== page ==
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The Golden Sword (The Camelot Inheritance -…

The Golden Sword (The Camelot Inheritance - Book 1) (Volume 1)

by Rosie Morgan

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My first thought is not kind: This author has no concept of how commas work. The higher Lexile on this series is in large part due to runon sentences that would benefit from the use of commas to separate the phrases and clauses. When she does use commas, they’re where a semi-colon is necessary.

So much for the highly technical part of this review.

As a fan of Arthurian myth and modern-day adaptations, I enjoyed the overall premise of this series. The narrative suffers from a lot of long descriptions of what’s happening or what characters are feeling and an occasional lack of action and showing emotion through dialogue and action.

Much of the main trio’s discovery of unfolding events is through overhearing adults talk. They seem to figure out very little through their own initiative. Indeed, the protagonist, Arthur, rather passively accepts his role as Guardian of Wales, as do his friends of their own parts in the preservation of their country.

Speaking of main trio—a boy who is the chosen one. His best friends, one goofy male and one smart female—who also have roles to play in defeating evil. Sound familiar?

The author obviously loves her homeland. I may even be (very distantly) related to her, given that my Morgan ancestors emigrated from Wales in the 1600s. Her artistic representations at the beginnings of chapters are lovely.

While middle-grade literature doesn’t need to be super-sophisticated, the narrative here is just a little too basic to be really engaging. I will probably read others in the series, because I hate to leave a story unfinished, but I am not sure I would recommend that anyone go out of their way to find these.

Possible Objectionable Material:
Children in perilous situations. Some frightening bits—especially the Crow Man. Children occasionally disobey adults. Fantasy elements, if you are opposed to such things. No cursing.

Who Would Like This Book:
Fans of Arthurian myth, those who enjoyed the Harry Potter group dynamic. While the protagonist is male, Tamar is definitely a strong female character. There are many other female characters, both good and evil. People who can disregard poor conventions and storytelling and just enjoy the plot. It’s aimed at 10-14, and I’d say that’s about right. Approximate Lexile: 1080. ( )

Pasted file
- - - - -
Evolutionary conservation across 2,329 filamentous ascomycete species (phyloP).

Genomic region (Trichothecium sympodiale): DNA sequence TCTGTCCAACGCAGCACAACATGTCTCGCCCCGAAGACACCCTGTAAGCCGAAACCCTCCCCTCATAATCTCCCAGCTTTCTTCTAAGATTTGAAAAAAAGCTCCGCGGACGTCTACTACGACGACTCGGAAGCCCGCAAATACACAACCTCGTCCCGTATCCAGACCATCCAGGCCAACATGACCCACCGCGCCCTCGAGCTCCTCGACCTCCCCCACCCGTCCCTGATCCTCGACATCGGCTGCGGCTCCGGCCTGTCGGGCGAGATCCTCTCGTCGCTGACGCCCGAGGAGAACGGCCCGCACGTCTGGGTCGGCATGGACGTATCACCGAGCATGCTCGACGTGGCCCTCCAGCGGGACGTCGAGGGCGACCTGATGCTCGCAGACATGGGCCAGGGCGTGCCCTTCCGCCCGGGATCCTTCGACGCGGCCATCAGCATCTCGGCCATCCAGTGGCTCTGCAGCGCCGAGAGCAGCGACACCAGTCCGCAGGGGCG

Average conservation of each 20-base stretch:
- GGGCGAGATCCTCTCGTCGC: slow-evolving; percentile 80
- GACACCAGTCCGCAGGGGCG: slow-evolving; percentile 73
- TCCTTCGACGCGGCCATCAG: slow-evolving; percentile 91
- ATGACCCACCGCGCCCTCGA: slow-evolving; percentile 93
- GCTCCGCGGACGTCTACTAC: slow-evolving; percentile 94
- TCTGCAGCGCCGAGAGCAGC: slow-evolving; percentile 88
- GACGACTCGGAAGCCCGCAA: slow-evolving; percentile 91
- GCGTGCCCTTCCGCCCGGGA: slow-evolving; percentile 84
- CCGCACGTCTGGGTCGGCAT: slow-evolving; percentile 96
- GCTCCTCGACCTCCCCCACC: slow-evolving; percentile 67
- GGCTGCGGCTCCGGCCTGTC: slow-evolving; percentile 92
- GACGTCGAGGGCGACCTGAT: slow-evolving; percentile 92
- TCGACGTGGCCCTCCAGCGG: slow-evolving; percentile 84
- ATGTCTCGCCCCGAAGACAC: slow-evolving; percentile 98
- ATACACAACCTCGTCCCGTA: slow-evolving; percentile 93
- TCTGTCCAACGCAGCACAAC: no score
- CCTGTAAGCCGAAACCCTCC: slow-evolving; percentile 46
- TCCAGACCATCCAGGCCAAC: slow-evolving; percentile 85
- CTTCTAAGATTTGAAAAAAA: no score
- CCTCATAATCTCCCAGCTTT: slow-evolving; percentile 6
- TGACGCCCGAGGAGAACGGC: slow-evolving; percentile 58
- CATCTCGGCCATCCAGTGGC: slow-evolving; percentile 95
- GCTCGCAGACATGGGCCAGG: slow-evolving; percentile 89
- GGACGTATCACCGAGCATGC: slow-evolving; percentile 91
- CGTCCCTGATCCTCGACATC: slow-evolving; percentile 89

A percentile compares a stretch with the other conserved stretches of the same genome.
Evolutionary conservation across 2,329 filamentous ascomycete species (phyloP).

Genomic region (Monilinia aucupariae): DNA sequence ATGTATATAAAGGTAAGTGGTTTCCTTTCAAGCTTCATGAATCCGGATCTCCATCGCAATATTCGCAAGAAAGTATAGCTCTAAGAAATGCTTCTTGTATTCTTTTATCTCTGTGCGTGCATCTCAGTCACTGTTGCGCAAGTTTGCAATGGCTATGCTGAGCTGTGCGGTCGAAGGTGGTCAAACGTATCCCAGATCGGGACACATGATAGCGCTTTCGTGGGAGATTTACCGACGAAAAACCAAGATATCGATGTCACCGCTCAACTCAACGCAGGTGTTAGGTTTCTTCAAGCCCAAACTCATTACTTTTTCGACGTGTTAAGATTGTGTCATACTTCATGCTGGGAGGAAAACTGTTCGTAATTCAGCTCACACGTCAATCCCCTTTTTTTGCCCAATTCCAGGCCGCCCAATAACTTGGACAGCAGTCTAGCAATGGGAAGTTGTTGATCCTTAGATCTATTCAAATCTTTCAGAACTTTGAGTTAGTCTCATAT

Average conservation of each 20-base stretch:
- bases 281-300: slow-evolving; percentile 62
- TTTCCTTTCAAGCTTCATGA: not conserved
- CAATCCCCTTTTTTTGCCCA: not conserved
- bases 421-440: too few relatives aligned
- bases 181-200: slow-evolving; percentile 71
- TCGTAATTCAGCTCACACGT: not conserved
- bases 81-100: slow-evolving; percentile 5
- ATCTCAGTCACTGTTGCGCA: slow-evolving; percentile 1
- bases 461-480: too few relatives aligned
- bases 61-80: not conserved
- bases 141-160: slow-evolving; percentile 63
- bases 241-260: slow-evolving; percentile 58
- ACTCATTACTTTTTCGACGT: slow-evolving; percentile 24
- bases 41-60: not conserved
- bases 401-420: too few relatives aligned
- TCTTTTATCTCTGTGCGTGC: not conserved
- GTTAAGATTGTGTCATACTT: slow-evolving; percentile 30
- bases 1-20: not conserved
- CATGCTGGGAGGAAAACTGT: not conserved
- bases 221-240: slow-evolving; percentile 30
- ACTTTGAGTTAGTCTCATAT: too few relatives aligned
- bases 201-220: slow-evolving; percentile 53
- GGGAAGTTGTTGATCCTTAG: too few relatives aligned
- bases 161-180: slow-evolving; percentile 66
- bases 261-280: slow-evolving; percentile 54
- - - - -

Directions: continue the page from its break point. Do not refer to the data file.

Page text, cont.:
swingdancefan | Jan 14, 2016 |
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Book description
Meet Arthur on the day his life changes forever.
On the day he skateboards into the past and discovers a world full of magic and mystery. 

Why are so many people suddenly interested in Arthur Penhaligon; a teenage skateboarder?
And what can connect him with the ancient King Arthur?(Apart from a name of course!)
And who is the sinister Crow Man?

"At the end of the street the mist swirled and shifted, a shape flew out of the enveloping cloud and circled before settling on a gate post.
Moments later a dark, tall shadow silently followed, his long coat flowing out behind him, a wide-brimmed hat pulled down low over his face.
He strode purposefully along the street before coming to a halt outside the house where the bird waited.
The stranger examined the house intently, starting at the top and shifting his gaze downwards. Then he nodded towards the bird and, taking something out of his pocket, tossed it to the ground before spinning around and retracing his steps to disappear, once more into the mist.
The bird cawed once. spread its wings and followed."
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